Famine or feast: counting the cost

Today’s UK headlines spread the gloom that the price of food is set to rise…..

This is because crops have failed catastrophically, almost everywhere: soft fruits have been mildewed; potatoes & tomatoes, blighted; & wheat, barley, oats & peas, battered to the ground by strong winds or flooded by torrential rains.  Thus we are told that the cost of staples such as bread will spiral; even meat prices are set to increase owing to escalating feed costs, which we ‘money-grabbing’ farmers are forced to pass on to the consumer in order to keep our own heads above water (although this season, with the unprecedented flooding, that last statement has been literally true).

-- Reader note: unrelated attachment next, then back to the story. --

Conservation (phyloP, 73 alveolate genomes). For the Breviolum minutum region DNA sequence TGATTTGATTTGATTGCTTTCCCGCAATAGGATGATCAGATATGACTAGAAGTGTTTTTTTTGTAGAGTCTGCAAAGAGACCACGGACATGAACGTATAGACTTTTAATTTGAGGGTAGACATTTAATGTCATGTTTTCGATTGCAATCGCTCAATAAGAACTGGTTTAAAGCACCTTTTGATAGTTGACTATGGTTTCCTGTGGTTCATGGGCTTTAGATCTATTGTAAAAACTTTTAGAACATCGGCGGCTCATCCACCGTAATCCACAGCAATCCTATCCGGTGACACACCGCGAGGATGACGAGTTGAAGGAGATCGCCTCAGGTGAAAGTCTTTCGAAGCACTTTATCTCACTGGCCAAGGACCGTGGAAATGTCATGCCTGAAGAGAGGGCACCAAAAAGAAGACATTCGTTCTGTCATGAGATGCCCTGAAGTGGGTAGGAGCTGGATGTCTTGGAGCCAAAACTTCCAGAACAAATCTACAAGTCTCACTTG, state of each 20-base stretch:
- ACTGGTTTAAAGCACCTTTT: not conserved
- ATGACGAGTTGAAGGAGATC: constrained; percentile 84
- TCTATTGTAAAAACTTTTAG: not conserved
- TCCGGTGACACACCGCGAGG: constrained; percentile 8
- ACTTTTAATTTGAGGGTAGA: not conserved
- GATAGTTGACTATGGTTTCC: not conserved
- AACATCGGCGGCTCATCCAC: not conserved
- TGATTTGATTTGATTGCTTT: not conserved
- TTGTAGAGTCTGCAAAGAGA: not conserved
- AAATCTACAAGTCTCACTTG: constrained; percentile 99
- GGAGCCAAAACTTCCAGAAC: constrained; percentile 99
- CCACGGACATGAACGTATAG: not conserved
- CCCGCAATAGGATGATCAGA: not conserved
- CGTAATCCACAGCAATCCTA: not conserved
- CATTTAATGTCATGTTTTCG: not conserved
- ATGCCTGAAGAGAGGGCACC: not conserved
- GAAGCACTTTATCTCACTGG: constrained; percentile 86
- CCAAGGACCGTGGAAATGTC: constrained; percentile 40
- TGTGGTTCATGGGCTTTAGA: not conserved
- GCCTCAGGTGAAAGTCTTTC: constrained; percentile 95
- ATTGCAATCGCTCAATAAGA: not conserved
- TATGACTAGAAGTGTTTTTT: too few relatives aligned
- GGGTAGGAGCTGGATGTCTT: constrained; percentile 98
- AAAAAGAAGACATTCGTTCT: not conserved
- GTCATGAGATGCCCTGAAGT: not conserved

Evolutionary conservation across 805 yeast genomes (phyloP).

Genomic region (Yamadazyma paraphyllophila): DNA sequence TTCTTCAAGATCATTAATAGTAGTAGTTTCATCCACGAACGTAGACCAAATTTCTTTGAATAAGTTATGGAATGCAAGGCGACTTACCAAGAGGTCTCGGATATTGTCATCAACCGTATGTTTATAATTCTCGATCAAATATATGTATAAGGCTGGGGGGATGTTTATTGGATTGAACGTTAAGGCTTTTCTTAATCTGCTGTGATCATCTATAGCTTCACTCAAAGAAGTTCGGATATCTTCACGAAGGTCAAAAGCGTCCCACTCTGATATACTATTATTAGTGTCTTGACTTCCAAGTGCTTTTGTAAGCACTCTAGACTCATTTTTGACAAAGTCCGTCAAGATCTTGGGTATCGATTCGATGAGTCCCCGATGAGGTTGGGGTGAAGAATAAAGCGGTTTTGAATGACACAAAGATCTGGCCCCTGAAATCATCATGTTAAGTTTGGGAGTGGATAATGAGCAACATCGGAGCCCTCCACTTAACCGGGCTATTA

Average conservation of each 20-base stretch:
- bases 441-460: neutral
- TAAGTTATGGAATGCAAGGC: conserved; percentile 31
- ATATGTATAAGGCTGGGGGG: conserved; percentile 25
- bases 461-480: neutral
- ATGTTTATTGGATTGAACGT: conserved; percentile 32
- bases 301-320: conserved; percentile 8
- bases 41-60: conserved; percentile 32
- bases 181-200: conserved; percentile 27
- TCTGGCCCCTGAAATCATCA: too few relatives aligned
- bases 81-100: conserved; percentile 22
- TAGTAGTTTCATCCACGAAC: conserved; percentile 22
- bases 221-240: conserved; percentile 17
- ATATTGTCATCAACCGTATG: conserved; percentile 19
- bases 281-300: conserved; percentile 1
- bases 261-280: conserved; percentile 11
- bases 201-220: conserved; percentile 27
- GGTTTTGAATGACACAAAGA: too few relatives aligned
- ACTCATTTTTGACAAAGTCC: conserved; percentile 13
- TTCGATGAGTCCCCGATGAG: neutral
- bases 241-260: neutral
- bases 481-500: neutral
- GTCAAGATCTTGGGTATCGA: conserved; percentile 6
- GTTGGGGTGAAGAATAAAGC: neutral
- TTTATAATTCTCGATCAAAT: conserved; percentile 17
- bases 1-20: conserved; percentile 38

For example, farmers producing peas in the UK are already ‘feeling the pinch’ because they were forced to agree a price with their buyers before the crop was even in the ground; & now, despite wide-scale failure, the buyers have refused to budge & are instead turning their attentions to the global market.  However as the United States has suffered too, the price of the humble pea is set to skyrocket.  But the failure of our British pea crop, & the poor prices the producers have received, means that many farmers simply cannot afford to purchase sufficient seed to plant next years’ crop….& so will be forced out of business.  And that’s just peas.  It’s a similar story with other crops; a potato grower just over the mountain from us in Pembrokeshire, has already ‘hung up his boots’ in despair as he was effectively ‘turned over’ by one of the large supermarkets who promised to promote his organic, local produce – but then did nothing of the sort; this rank behaviour from an uncaring conglomerate, coupled with the poor crop yield owing to blight & bad weather, has forced him to give up what has literally been his life-long labour of love.